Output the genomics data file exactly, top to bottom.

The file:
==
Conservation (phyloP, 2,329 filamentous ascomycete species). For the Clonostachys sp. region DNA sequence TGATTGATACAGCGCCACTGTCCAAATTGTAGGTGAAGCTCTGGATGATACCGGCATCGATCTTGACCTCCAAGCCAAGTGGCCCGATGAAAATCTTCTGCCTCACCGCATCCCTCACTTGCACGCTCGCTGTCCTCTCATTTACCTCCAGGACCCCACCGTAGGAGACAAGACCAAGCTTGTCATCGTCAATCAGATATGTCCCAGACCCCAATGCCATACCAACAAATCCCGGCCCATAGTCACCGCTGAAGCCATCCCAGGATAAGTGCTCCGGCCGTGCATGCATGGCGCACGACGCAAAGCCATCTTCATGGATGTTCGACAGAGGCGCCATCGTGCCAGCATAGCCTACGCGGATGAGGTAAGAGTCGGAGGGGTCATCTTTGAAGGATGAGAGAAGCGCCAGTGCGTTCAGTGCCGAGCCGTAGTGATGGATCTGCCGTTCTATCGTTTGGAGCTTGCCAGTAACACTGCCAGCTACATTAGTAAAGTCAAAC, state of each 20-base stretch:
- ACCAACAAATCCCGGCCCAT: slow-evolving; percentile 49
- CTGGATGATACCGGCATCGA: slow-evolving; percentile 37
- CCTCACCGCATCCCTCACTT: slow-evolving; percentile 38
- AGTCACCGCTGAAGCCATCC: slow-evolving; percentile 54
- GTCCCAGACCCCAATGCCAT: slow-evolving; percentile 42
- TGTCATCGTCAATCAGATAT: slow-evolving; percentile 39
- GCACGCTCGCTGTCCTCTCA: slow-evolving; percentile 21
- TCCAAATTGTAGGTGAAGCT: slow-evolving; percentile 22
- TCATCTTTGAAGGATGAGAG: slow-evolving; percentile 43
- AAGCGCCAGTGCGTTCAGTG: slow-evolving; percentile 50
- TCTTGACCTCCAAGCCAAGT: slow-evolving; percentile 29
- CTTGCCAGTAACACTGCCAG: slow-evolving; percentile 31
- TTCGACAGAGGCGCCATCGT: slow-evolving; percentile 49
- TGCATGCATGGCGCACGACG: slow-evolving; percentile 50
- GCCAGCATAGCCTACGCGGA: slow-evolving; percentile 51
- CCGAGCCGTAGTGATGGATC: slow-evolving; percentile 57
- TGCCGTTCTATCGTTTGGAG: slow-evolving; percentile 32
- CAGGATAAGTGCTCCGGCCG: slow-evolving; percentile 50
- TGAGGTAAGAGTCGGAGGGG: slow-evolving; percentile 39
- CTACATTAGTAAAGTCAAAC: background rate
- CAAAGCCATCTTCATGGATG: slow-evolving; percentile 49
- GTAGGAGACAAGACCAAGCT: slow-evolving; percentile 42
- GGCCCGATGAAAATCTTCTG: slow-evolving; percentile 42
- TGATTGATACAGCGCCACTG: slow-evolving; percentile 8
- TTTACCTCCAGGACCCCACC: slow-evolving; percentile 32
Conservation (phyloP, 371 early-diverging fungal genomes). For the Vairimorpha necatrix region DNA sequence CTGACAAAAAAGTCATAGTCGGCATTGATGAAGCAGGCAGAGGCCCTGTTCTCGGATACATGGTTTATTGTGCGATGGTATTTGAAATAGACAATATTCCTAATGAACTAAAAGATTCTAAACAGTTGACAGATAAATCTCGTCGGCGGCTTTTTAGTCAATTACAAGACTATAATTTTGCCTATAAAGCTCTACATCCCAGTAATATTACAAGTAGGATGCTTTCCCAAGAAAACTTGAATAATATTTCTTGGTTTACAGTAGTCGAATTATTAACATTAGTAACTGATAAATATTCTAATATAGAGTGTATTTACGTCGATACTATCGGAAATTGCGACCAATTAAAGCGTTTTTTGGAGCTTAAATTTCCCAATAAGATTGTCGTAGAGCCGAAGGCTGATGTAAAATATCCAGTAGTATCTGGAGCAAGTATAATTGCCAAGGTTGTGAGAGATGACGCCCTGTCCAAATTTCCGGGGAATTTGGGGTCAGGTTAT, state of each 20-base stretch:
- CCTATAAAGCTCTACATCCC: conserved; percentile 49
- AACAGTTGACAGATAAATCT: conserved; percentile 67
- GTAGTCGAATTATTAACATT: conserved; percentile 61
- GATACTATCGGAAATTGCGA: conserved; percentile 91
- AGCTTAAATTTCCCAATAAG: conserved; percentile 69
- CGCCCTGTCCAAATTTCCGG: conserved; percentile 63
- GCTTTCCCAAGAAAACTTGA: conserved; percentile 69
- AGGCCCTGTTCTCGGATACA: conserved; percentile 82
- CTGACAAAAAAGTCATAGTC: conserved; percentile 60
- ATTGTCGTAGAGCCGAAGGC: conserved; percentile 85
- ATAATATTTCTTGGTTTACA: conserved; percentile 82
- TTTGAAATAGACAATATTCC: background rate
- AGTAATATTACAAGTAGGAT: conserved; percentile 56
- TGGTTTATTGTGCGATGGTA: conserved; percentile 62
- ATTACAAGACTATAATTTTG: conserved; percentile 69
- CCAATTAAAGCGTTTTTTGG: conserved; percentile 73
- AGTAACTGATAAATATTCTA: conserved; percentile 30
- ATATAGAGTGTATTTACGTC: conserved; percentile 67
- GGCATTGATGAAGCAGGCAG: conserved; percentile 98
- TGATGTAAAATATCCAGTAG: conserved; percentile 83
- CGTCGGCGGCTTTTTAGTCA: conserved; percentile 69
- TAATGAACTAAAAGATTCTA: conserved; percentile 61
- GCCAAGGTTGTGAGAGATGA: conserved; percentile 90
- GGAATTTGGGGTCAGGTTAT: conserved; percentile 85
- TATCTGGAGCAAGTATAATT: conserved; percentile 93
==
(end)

Conservation (phyloP, 2,329 filamentous ascomycete species). For the Clonostachys sp. region DNA sequence TGATTGATACAGCGCCACTGTCCAAATTGTAGGTGAAGCTCTGGATGATACCGGCATCGATCTTGACCTCCAAGCCAAGTGGCCCGATGAAAATCTTCTGCCTCACCGCATCCCTCACTTGCACGCTCGCTGTCCTCTCATTTACCTCCAGGACCCCACCGTAGGAGACAAGACCAAGCTTGTCATCGTCAATCAGATATGTCCCAGACCCCAATGCCATACCAACAAATCCCGGCCCATAGTCACCGCTGAAGCCATCCCAGGATAAGTGCTCCGGCCGTGCATGCATGGCGCACGACGCAAAGCCATCTTCATGGATGTTCGACAGAGGCGCCATCGTGCCAGCATAGCCTACGCGGATGAGGTAAGAGTCGGAGGGGTCATCTTTGAAGGATGAGAGAAGCGCCAGTGCGTTCAGTGCCGAGCCGTAGTGATGGATCTGCCGTTCTATCGTTTGGAGCTTGCCAGTAACACTGCCAGCTACATTAGTAAAGTCAAAC, state of each 20-base stretch:
- ACCAACAAATCCCGGCCCAT: slow-evolving; percentile 49
- CTGGATGATACCGGCATCGA: slow-evolving; percentile 37
- CCTCACCGCATCCCTCACTT: slow-evolving; percentile 38
- AGTCACCGCTGAAGCCATCC: slow-evolving; percentile 54
- GTCCCAGACCCCAATGCCAT: slow-evolving; percentile 42
- TGTCATCGTCAATCAGATAT: slow-evolving; percentile 39
- GCACGCTCGCTGTCCTCTCA: slow-evolving; percentile 21
- TCCAAATTGTAGGTGAAGCT: slow-evolving; percentile 22
- TCATCTTTGAAGGATGAGAG: slow-evolving; percentile 43
- AAGCGCCAGTGCGTTCAGTG: slow-evolving; percentile 50
- TCTTGACCTCCAAGCCAAGT: slow-evolving; percentile 29
- CTTGCCAGTAACACTGCCAG: slow-evolving; percentile 31
- TTCGACAGAGGCGCCATCGT: slow-evolving; percentile 49
- TGCATGCATGGCGCACGACG: slow-evolving; percentile 50
- GCCAGCATAGCCTACGCGGA: slow-evolving; percentile 51
- CCGAGCCGTAGTGATGGATC: slow-evolving; percentile 57
- TGCCGTTCTATCGTTTGGAG: slow-evolving; percentile 32
- CAGGATAAGTGCTCCGGCCG: slow-evolving; percentile 50
- TGAGGTAAGAGTCGGAGGGG: slow-evolving; percentile 39
- CTACATTAGTAAAGTCAAAC: background rate
- CAAAGCCATCTTCATGGATG: slow-evolving; percentile 49
- GTAGGAGACAAGACCAAGCT: slow-evolving; percentile 42
- GGCCCGATGAAAATCTTCTG: slow-evolving; percentile 42
- TGATTGATACAGCGCCACTG: slow-evolving; percentile 8
- TTTACCTCCAGGACCCCACC: slow-evolving; percentile 32
Conservation (phyloP, 371 early-diverging fungal genomes). For the Vairimorpha necatrix region DNA sequence CTGACAAAAAAGTCATAGTCGGCATTGATGAAGCAGGCAGAGGCCCTGTTCTCGGATACATGGTTTATTGTGCGATGGTATTTGAAATAGACAATATTCCTAATGAACTAAAAGATTCTAAACAGTTGACAGATAAATCTCGTCGGCGGCTTTTTAGTCAATTACAAGACTATAATTTTGCCTATAAAGCTCTACATCCCAGTAATATTACAAGTAGGATGCTTTCCCAAGAAAACTTGAATAATATTTCTTGGTTTACAGTAGTCGAATTATTAACATTAGTAACTGATAAATATTCTAATATAGAGTGTATTTACGTCGATACTATCGGAAATTGCGACCAATTAAAGCGTTTTTTGGAGCTTAAATTTCCCAATAAGATTGTCGTAGAGCCGAAGGCTGATGTAAAATATCCAGTAGTATCTGGAGCAAGTATAATTGCCAAGGTTGTGAGAGATGACGCCCTGTCCAAATTTCCGGGGAATTTGGGGTCAGGTTAT, state of each 20-base stretch:
- CCTATAAAGCTCTACATCCC: conserved; percentile 49
- AACAGTTGACAGATAAATCT: conserved; percentile 67
- GTAGTCGAATTATTAACATT: conserved; percentile 61
- GATACTATCGGAAATTGCGA: conserved; percentile 91
- AGCTTAAATTTCCCAATAAG: conserved; percentile 69
- CGCCCTGTCCAAATTTCCGG: conserved; percentile 63
- GCTTTCCCAAGAAAACTTGA: conserved; percentile 69
- AGGCCCTGTTCTCGGATACA: conserved; percentile 82
- CTGACAAAAAAGTCATAGTC: conserved; percentile 60
- ATTGTCGTAGAGCCGAAGGC: conserved; percentile 85
- ATAATATTTCTTGGTTTACA: conserved; percentile 82
- TTTGAAATAGACAATATTCC: background rate
- AGTAATATTACAAGTAGGAT: conserved; percentile 56
- TGGTTTATTGTGCGATGGTA: conserved; percentile 62
- ATTACAAGACTATAATTTTG: conserved; percentile 69
- CCAATTAAAGCGTTTTTTGG: conserved; percentile 73
- AGTAACTGATAAATATTCTA: conserved; percentile 30
- ATATAGAGTGTATTTACGTC: conserved; percentile 67
- GGCATTGATGAAGCAGGCAG: conserved; percentile 98
- TGATGTAAAATATCCAGTAG: conserved; percentile 83
- CGTCGGCGGCTTTTTAGTCA: conserved; percentile 69
- TAATGAACTAAAAGATTCTA: conserved; percentile 61
- GCCAAGGTTGTGAGAGATGA: conserved; percentile 90
- GGAATTTGGGGTCAGGTTAT: conserved; percentile 85
- TATCTGGAGCAAGTATAATT: conserved; percentile 93